This is the fourth book of Greg Boyd's that I have purchased this summer, and I have 3 more in my cart. There is a good reason for this. Is God to Blame? - Beyond Pat Answers to the Problem of Suffering is--I think--the layman's version of his book Satan & the Problem of Evil. In it, we find that Dr. Boyd is very good at answering the toughest theological questions. I hear next year he will be coming out with a book about the violent portraits of God in the Old Testament, to be called The Crucifixion of the Warrior God, for which I am extremely excited. He is dedicated to the tough questions--something I greatly admire. In my own life, I aspire to be that kind of theologian and Boyd has become an inspiration to me.
In Is God to Blame?, Boyd refutes the "blueprint theology" in which all things are considered to be part of God's divine predestined plan. I have found it to be a great source for the book I'm writing against Calvinism.
However, the book is mainly focused on answering hard questions. Why is this happening to me? Why is there suffering? Why does God seem so arbitrary? Why are my prayers unanswered while others' are answered? Why do I suffer while others are blessed? Why do my prayers fail when the prayers of others come true? Does prayer even make a difference?
You may think these questions cannot be answered--after all, they have been asked and pondered for thousands of years--but Boyd does an incredible job answering them. His answers are about as good as it gets. One thing I really respect about Boyd is how close he stays to Scripture. All of his points are backed by considerable Scriptural support. Another thing I respect about him is that he never settles for cliches or "pat answers" but always faces the problems head on, considers their reality, and provides a solution that--though could never take away the pain--can satisfy the doubt and the intellectual frustration with God and life in general. I wish people like Woody Allen would read this book.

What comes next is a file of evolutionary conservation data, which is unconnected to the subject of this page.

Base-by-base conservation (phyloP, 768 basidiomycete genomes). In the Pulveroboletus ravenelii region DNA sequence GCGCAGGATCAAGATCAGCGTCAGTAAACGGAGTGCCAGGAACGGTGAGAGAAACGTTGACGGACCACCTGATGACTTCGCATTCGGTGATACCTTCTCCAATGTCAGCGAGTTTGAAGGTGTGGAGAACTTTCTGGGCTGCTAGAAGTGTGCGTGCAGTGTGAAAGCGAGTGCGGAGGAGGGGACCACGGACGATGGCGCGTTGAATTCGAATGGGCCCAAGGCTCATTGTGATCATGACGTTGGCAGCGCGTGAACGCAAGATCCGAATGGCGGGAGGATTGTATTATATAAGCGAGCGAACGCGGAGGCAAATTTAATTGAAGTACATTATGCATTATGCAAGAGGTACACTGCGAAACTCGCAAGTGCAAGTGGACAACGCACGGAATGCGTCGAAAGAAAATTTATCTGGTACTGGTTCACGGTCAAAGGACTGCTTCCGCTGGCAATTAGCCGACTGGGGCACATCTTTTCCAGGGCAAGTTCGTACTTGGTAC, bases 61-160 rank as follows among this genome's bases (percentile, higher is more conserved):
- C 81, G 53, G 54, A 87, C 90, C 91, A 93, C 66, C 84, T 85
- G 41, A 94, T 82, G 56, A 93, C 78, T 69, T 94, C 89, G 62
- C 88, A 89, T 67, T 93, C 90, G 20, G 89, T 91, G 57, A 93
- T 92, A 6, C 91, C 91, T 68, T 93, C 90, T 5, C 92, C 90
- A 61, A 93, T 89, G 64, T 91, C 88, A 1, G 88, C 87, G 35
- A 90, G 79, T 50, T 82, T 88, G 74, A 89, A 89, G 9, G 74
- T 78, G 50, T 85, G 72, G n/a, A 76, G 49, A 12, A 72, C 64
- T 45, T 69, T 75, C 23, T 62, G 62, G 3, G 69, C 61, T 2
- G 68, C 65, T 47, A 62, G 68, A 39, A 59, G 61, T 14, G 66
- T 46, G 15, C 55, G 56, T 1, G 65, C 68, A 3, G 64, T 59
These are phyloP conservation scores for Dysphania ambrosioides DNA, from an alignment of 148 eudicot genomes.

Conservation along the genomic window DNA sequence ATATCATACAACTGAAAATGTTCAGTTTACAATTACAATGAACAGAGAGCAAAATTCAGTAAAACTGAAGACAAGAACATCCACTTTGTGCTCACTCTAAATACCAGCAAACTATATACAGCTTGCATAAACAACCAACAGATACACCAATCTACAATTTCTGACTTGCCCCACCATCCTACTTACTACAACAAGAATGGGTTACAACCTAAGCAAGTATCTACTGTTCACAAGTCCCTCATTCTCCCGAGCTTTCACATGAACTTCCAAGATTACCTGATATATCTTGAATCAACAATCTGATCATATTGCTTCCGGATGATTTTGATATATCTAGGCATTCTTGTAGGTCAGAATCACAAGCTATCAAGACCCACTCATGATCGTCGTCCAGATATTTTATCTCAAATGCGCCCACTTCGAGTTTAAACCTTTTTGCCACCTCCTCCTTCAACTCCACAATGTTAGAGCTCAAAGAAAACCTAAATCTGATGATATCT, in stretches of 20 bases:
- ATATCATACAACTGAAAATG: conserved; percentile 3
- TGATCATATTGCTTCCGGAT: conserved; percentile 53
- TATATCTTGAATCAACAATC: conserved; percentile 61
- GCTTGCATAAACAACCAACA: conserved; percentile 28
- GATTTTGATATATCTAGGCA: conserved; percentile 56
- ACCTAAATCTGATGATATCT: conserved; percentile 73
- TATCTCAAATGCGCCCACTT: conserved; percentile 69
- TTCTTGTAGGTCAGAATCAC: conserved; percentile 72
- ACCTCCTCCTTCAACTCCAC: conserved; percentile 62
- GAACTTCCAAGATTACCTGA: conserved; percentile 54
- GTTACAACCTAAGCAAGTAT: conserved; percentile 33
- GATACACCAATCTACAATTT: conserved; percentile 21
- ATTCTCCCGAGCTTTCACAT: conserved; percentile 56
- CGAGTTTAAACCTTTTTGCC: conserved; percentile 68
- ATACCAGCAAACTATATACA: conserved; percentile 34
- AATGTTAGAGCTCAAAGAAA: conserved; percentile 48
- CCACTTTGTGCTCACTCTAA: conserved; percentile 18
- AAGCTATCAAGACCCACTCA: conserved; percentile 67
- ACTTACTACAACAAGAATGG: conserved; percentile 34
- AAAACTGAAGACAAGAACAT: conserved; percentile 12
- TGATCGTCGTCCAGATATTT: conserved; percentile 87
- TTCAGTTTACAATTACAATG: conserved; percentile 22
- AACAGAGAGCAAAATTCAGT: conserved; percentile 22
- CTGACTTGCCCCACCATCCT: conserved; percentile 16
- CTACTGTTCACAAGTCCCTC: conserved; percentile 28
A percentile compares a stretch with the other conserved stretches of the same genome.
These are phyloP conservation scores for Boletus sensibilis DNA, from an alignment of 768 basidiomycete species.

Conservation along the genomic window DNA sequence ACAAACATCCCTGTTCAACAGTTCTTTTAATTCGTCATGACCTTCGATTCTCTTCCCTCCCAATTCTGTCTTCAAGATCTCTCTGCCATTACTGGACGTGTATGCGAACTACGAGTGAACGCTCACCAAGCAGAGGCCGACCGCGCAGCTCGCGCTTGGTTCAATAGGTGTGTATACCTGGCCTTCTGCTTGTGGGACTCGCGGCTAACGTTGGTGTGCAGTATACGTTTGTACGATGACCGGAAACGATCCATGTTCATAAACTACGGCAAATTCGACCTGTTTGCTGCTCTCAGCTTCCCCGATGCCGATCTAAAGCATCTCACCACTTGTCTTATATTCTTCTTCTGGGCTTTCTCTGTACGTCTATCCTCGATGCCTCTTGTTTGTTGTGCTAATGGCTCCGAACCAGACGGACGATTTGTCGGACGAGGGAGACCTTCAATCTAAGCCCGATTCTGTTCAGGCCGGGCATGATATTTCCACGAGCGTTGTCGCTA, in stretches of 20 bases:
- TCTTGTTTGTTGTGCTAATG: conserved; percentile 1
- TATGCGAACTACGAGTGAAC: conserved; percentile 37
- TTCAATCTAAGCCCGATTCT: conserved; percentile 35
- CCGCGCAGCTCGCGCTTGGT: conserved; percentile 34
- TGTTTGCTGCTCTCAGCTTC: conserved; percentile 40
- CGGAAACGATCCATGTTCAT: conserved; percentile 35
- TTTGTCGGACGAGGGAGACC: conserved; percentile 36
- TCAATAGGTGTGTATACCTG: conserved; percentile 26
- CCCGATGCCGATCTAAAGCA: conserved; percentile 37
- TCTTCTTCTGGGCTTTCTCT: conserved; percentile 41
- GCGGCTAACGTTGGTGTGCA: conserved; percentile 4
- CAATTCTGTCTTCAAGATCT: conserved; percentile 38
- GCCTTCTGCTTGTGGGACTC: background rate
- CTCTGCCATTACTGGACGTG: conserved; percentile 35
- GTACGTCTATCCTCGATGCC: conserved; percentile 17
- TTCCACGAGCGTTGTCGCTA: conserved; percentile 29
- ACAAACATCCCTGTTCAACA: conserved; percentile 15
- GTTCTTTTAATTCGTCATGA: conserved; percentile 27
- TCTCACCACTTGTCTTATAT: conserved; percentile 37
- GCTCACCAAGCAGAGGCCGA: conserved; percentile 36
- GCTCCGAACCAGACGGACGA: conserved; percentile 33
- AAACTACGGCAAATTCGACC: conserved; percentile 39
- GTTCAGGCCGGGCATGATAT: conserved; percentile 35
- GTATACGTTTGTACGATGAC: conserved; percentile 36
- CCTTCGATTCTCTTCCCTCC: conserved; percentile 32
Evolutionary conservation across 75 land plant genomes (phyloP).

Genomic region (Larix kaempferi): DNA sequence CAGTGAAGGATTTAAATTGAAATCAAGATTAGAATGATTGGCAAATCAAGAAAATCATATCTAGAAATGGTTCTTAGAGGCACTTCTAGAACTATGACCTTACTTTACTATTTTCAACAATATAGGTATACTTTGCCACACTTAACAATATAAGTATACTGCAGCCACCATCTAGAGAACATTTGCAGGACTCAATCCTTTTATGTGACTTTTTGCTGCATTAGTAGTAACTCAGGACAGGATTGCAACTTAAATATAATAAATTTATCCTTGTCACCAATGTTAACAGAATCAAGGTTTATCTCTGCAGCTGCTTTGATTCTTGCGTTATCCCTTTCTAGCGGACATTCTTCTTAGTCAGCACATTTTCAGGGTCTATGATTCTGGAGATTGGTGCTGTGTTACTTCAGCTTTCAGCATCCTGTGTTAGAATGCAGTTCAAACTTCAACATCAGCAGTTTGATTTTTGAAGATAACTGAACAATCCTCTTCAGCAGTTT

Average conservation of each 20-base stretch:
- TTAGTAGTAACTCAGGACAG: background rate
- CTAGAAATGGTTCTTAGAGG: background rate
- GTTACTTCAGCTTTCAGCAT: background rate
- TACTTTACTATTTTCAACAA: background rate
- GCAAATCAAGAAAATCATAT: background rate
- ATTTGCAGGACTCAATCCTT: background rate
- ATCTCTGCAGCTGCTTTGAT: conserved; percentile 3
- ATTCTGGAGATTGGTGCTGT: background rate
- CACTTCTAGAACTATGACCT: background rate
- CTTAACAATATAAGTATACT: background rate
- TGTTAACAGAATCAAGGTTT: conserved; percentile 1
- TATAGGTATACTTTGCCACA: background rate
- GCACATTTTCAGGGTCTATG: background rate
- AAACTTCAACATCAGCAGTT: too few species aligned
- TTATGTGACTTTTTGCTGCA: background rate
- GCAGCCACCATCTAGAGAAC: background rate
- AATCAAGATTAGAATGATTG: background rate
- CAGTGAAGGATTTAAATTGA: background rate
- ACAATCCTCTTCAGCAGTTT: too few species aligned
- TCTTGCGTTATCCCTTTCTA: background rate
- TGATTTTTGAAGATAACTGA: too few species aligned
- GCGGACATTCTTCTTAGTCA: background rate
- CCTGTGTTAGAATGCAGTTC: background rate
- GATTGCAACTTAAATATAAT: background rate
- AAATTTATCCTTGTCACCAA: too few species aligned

The only problem I had with the book of which I can think was with chapter 8. In this chapter, he analyzes the blueprint interpretation of Romans 9 and explains why the interpretation is flawed. Then he provides his own interpretation. I do not feel that it was a very strong chapter. In fact, it's the shortest chapter in the book. Not that short means weak, it just wasn't very thorough. If I were an educated Calvinist, I don't think I would be convinced. As someone who has studied Romans 9 quite a bit, I felt that there was a lot more he could have fleshed out. That being said, it doesn't seem like this is an academic book geared toward a biblical-theological studies audience and, thus, he cannot be faulted for not diving in real deep.
Also, I don't think I agree with his solution for the question "Why does God harden hearts in the Bible?" although I won't bore you explaining why--maybe in a future post.
To conclude, the problems Boyd confronts in this book are relevant to all people, and his answers are incredibly sufficient and helpful. Reading this book has been a great encouragement to my walk with God and has been great fuel for my faith. I highly recommend it.